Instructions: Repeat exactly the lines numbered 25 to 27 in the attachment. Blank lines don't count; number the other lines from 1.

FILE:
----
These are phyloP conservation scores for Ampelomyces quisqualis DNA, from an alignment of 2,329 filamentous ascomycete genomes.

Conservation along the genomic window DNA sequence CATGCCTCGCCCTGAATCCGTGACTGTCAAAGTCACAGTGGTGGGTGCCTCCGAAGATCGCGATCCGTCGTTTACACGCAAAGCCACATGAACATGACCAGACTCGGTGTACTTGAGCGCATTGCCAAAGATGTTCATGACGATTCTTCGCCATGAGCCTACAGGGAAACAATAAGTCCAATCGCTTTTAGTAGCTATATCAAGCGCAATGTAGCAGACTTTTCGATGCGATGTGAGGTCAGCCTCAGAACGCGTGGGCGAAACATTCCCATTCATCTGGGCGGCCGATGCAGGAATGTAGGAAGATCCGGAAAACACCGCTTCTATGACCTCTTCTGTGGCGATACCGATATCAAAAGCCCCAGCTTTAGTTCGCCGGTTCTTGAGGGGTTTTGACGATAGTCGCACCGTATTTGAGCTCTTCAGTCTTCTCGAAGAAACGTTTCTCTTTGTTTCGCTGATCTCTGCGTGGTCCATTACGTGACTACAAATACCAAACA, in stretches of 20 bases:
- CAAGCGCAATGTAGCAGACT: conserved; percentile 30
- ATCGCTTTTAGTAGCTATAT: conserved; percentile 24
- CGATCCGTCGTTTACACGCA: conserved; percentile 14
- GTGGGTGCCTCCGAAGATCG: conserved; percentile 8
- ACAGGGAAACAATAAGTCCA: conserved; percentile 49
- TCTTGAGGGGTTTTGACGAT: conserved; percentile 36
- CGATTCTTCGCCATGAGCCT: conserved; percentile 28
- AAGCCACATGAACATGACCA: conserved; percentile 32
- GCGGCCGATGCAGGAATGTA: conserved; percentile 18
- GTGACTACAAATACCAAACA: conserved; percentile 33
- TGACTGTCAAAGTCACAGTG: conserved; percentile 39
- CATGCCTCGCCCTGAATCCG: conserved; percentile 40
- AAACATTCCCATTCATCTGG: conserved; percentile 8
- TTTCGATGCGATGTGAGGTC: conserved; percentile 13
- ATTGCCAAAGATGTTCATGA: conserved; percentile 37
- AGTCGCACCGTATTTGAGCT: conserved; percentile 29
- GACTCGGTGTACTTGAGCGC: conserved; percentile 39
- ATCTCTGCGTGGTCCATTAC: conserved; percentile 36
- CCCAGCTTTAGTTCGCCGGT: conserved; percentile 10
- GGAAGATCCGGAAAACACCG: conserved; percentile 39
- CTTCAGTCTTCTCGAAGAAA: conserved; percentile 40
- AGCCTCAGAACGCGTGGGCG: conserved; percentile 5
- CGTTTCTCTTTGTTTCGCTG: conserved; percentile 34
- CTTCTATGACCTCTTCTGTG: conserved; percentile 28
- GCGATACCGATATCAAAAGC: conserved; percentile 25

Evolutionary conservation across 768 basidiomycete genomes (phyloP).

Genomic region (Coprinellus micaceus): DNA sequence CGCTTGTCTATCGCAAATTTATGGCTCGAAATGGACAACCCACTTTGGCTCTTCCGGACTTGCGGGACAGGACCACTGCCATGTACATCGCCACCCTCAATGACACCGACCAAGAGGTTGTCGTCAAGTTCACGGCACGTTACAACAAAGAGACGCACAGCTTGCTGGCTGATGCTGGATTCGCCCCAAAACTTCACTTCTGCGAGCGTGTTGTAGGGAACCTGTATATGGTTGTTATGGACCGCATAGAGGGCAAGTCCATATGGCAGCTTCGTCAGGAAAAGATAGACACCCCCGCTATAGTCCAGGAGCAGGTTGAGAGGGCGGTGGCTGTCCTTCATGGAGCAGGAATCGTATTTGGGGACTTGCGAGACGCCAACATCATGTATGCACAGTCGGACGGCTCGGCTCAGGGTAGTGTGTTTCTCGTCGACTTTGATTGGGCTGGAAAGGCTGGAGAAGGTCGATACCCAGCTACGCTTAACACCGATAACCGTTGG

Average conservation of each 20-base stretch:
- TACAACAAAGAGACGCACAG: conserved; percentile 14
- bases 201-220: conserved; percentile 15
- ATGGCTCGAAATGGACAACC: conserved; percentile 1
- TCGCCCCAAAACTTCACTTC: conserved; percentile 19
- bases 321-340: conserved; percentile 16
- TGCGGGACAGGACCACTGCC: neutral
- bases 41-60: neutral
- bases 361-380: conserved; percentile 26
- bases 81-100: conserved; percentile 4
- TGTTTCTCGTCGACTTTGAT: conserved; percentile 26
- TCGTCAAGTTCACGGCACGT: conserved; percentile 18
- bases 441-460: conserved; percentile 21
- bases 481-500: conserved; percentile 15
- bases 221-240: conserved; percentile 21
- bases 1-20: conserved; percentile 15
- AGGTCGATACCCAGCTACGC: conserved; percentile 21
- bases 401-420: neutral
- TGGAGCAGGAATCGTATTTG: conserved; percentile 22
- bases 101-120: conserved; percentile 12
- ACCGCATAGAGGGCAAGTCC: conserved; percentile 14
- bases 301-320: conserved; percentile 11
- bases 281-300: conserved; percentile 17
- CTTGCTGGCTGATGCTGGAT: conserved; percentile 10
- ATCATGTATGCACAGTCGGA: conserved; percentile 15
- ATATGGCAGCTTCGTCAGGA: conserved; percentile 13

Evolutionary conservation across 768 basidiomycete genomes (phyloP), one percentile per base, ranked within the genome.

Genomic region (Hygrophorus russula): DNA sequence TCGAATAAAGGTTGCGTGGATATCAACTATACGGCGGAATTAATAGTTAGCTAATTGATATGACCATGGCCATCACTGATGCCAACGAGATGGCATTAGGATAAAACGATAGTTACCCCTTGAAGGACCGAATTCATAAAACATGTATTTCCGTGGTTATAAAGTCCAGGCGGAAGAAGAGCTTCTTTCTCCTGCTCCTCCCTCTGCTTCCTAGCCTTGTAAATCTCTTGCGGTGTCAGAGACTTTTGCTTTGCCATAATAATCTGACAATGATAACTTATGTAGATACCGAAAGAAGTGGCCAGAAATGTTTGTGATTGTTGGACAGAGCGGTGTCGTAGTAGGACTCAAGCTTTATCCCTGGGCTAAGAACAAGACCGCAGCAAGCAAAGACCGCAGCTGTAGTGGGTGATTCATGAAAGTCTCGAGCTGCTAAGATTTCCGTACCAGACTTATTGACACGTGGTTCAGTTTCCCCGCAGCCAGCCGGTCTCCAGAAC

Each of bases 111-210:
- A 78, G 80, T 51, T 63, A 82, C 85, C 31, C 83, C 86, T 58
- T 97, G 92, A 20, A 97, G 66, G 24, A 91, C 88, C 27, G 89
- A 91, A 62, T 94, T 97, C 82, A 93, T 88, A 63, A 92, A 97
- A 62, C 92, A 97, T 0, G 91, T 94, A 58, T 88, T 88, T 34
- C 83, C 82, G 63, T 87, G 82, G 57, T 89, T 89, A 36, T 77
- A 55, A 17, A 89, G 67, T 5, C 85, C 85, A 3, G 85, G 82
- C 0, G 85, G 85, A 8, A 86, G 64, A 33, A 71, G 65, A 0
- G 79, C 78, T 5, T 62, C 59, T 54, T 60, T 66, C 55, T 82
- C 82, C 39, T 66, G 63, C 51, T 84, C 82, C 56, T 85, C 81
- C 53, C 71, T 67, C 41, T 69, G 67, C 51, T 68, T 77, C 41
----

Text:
- CGTTTCTCTTTGTTTCGCTG: conserved; percentile 34
- CTTCTATGACCTCTTCTGTG: conserved; percentile 28
- GCGATACCGATATCAAAAGC: conserved; percentile 25